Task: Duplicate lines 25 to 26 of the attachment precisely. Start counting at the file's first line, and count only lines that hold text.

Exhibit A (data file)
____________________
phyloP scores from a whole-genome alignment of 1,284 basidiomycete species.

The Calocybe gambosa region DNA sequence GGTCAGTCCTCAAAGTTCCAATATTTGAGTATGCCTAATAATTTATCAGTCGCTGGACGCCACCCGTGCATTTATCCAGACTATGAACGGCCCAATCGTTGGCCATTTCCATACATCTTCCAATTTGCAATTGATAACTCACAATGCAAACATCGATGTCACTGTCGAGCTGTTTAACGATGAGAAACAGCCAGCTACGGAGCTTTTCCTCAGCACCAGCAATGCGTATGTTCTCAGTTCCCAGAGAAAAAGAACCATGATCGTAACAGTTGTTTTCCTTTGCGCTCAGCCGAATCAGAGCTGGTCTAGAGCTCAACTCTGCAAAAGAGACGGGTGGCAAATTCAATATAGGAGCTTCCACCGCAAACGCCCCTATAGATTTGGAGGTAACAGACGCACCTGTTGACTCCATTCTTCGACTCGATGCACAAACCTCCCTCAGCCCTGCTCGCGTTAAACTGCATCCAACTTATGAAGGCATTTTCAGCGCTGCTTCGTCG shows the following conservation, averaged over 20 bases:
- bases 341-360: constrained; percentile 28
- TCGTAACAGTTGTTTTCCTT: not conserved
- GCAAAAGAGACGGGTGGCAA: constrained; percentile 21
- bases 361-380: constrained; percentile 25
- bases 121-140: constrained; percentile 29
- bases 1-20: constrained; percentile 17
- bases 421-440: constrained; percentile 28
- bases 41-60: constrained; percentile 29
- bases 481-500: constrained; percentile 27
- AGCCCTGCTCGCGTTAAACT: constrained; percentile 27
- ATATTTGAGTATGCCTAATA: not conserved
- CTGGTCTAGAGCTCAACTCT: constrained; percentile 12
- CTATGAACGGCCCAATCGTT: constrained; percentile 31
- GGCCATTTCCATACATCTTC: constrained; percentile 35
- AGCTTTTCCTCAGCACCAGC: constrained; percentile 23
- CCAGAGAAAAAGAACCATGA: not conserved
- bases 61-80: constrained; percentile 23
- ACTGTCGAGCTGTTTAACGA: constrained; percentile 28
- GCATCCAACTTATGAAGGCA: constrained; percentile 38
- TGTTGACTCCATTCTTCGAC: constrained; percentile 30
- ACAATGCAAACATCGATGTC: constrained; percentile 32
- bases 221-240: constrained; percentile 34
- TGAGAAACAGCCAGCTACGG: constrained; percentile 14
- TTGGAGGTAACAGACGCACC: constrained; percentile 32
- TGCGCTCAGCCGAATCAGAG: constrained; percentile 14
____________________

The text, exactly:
- TGAGAAACAGCCAGCTACGG: constrained; percentile 14
- TTGGAGGTAACAGACGCACC: constrained; percentile 32